Saturday, May 23, 2009

Fear Of Losing The Existence: Photography of John Clang

In his series 'fear of losing the existence', photographer John Chang examines the fear that many of us feel when contemplating or experiencing the death of loved one.  We hold on tightly in our fear of losing these precious memories.   We try to picture our loved ones and struggle to recall all of the details of our time together.  In December,  I posted a related piece, 'Dad's Hands', featuring an excerpt from the blog 'Born a Girl' in which the writer finds details of her lost father slipping from her memory.  She finds, however, that ultimately the important feelings and memories are never lost.  In  'A Grief Observed', author, C.S. Lewis encounters the same situation after losing his wife.  After a devastating loss, the thought that even our memories may fade away, makes that loss seem even more difficult to bear.  Lewis found, though, that when he stopped trying so hard to cling to his memories, and to picture clearly his beloved wife, that the images and memories came back to him.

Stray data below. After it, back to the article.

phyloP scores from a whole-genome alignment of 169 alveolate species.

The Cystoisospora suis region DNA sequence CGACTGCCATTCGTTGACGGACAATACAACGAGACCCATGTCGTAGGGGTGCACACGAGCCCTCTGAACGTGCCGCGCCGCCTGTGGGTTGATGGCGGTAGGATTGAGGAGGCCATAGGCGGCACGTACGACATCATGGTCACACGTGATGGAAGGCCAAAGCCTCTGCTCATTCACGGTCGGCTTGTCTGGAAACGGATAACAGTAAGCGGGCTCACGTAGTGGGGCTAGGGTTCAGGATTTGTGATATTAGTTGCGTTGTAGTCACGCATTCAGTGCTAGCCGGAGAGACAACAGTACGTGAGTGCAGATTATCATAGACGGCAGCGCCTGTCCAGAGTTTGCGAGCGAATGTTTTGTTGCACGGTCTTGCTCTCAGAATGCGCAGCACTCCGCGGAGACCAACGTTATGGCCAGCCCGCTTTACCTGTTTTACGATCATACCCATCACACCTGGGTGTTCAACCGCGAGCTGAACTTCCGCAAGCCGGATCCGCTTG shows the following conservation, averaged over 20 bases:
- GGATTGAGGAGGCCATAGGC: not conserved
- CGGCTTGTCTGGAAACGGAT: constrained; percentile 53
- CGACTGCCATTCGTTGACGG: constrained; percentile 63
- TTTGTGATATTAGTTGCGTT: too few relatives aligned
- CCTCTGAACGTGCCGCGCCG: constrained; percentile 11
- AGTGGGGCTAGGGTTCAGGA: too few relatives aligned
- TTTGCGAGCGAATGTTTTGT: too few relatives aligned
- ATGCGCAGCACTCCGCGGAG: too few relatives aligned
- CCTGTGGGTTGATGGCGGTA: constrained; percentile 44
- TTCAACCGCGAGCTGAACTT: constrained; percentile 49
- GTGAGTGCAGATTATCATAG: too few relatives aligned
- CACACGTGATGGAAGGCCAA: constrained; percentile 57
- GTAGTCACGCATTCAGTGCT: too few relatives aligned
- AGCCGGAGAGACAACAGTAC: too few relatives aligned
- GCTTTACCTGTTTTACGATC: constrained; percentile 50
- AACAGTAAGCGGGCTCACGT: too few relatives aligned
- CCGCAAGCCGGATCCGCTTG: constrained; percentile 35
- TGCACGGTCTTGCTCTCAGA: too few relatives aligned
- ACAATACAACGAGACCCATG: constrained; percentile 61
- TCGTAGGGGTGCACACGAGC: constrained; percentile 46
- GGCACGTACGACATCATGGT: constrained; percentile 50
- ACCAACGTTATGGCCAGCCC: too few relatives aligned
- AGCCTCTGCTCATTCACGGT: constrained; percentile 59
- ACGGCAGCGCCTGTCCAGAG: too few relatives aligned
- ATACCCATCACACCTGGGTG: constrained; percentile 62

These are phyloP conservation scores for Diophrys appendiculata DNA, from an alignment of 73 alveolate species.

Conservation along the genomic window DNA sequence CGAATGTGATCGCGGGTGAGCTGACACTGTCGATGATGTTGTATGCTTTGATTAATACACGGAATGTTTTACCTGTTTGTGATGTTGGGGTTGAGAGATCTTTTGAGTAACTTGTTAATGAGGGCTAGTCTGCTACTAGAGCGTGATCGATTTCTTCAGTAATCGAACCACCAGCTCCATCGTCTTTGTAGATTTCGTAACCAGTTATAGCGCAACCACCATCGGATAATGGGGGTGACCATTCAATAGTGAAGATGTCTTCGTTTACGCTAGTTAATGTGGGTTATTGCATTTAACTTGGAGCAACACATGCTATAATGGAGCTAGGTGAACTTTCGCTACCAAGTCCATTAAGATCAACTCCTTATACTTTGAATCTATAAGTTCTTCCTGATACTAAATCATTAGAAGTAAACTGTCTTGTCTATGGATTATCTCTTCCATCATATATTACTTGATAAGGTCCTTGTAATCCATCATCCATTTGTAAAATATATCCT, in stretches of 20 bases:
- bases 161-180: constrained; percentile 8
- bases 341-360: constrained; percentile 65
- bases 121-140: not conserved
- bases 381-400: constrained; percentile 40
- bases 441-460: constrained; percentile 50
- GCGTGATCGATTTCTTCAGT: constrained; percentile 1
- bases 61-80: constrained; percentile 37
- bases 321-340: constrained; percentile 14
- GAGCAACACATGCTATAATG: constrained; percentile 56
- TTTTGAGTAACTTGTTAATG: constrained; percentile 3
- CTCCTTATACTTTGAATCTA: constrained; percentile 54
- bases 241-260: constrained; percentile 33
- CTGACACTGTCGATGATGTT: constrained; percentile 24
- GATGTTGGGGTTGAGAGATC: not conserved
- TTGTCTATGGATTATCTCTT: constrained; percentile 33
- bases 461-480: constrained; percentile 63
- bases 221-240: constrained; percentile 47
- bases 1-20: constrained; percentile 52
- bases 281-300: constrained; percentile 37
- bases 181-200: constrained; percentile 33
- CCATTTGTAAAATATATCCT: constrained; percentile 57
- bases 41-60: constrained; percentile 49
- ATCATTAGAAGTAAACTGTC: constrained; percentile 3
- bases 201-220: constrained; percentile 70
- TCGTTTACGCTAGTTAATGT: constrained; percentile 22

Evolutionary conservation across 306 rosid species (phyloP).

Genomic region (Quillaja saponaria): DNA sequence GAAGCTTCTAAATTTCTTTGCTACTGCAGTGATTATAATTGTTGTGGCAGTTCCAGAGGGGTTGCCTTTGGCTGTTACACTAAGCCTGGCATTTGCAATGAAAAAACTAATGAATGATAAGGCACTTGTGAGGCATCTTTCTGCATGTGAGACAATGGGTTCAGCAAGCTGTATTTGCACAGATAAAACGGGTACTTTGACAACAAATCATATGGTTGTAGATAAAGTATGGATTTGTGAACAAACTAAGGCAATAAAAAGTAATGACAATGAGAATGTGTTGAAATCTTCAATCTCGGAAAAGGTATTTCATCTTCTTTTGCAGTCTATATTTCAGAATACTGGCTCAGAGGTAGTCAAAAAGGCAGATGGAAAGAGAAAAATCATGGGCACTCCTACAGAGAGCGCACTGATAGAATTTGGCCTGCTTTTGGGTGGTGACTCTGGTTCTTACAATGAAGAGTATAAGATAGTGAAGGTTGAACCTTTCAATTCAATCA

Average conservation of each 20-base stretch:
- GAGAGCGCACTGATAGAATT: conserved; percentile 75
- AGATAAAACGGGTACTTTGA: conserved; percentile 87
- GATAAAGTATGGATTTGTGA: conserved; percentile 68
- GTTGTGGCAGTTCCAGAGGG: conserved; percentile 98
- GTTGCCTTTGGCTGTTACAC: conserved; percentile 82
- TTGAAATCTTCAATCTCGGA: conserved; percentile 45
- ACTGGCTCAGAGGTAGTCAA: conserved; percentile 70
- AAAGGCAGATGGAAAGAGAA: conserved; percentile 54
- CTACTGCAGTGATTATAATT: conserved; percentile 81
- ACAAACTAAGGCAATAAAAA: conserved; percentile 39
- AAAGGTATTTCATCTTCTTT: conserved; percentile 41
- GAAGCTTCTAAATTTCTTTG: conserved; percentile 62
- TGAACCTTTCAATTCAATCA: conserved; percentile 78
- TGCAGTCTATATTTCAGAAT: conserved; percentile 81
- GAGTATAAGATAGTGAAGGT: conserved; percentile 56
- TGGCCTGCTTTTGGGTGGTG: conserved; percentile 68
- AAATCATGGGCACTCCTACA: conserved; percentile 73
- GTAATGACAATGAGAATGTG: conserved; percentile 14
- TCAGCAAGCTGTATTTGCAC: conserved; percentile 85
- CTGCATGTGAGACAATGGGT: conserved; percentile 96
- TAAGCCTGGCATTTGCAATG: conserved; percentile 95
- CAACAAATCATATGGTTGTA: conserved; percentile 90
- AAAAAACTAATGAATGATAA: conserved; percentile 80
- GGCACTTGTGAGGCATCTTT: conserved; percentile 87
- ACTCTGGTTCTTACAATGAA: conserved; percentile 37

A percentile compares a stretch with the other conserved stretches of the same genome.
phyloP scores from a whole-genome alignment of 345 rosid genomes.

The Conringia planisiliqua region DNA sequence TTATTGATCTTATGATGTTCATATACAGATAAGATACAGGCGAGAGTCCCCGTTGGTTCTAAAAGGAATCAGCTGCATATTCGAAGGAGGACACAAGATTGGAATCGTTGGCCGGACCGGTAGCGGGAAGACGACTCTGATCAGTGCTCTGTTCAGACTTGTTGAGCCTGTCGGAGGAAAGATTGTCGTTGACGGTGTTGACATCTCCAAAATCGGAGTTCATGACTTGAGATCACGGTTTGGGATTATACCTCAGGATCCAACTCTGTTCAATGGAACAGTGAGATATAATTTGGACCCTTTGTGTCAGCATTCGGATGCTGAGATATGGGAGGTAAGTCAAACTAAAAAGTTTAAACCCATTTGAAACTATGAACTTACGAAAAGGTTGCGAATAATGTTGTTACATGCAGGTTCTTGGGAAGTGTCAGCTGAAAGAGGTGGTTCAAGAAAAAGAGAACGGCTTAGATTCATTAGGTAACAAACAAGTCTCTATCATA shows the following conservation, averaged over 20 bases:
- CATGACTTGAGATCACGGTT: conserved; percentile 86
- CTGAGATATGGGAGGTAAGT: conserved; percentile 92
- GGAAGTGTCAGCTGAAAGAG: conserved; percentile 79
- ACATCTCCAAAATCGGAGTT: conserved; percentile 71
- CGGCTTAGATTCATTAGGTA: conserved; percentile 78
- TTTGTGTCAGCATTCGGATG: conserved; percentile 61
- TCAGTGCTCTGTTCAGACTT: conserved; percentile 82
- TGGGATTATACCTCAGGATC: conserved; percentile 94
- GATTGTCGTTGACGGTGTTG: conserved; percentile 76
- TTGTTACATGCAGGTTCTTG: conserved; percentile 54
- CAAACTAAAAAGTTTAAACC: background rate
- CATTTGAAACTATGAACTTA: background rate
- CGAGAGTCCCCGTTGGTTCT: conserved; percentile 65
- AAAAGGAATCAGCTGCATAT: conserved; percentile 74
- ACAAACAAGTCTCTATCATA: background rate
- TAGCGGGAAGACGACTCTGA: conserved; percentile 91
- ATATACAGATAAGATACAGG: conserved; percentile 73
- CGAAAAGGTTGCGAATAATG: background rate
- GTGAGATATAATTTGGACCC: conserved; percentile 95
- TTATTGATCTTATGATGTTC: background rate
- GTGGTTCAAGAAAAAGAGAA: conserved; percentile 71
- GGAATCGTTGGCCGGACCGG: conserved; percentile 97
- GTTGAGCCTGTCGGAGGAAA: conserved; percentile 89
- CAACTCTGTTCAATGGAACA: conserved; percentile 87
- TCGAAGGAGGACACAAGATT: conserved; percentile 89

"The subject of this series is my parents-in-law.  They are currently in their 60’s, getting older and weaker each day.  We are separated by thousands of miles and I only get to see them once a year.  Each time I see them, they look different.  Their faces change with more wrinkles, their hair has grown thinner and they have become more fragile.  A sign of aging.  Sometimes when I miss them really badly, I realize I have difficulty in picturing their faces accurately in my mind. I’m very afraid that one day I will not be able to remember their faces anymore and we will become total strangers." -John Clang

1 comment:

ash said...

A rather haunting bit of art work. It exists in a bit of a dream state. Much like how you know people in your dreams but often never see their faces.

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